Released: 2012, Forcefield Records
Reviewer: Peter Atkinson
Despite owning perhaps the least dastardly moniker in black metal – American or otherwise - Richmond, Va.'s Bastard Sapling do boast some serious chops and have studied well at the temple of the Norwegian old-school overlords. The band's four-song full-length debut is a smartly crafted 40 minutes of raw yet expansive black metal that blends its vintage sensibilities with a more modern, higher fidelity sonic approach instead of reveling in “necro” pretentiousness and atmosphere for atmosphere's sake.
Though titles like “Prophecy Born From Dismal Terrain” and “Cold Winds Howled Across The Desolation” do smack of said pretentiousness, that's about where it begins and ends. “Prophecy” opens the album in a howling fury of shrill, frantic riffing and Mike Paparo's phlegmy, Maniac-like caterwaul before things get decidedly more dense and drawn out. “Cold Winds” and the monumental closer “Beyond The Void Of Life” each stretch over 12-plus sprawling minutes.
But the fiendish grooves and sudden changes of pace that punctuate “Cold Winds,” as well as the comparatively tidy eight-minute “The Apex of Suffering,” add texture and dynamism, recalling In The Heart of Winter or earlier Immortal along the way. And the desolate intro passage to “Beyond The Void of Life” is effectively grim before things build to a more bombastic, agitated state and conclude in a black metal crescendo that is really quite stunning.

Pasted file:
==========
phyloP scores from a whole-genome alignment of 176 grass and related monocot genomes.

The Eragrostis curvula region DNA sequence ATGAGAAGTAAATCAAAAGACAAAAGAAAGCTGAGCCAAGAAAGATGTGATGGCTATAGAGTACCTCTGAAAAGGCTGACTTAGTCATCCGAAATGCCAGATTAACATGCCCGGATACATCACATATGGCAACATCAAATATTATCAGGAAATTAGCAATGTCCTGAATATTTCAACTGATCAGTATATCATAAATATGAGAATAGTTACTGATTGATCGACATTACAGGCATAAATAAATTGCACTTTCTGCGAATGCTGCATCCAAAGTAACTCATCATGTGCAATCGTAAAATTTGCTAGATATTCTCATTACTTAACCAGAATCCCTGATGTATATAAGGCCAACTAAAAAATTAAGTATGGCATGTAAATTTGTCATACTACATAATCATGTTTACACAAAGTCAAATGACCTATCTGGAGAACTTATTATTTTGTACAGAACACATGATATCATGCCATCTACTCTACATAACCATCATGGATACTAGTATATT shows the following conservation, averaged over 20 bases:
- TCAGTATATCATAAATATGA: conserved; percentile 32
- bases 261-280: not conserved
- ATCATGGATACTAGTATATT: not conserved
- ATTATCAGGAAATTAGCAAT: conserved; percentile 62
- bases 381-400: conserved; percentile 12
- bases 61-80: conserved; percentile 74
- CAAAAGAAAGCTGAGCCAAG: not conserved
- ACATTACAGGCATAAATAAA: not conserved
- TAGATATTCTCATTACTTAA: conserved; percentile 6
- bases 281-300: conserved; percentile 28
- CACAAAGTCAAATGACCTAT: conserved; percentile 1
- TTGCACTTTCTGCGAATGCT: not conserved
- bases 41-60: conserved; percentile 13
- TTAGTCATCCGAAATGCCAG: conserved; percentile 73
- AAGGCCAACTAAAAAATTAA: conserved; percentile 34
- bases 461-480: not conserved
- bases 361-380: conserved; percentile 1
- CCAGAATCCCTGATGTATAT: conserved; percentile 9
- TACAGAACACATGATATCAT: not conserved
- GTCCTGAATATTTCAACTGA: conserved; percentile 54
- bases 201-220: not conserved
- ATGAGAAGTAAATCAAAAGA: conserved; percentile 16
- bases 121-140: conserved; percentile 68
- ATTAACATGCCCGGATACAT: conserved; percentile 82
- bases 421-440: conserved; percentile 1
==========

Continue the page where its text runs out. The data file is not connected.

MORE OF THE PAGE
And while three members, including Paparo, divide their time with the doomier/crustier – and arguably better known – Inter Arma, who will issue their second album on Relapse in March, Bastard Sapling don't seem half-assed or contrived in the slightest. Dragged From Our Restless Trance is legit, inspired and at times rather awesome.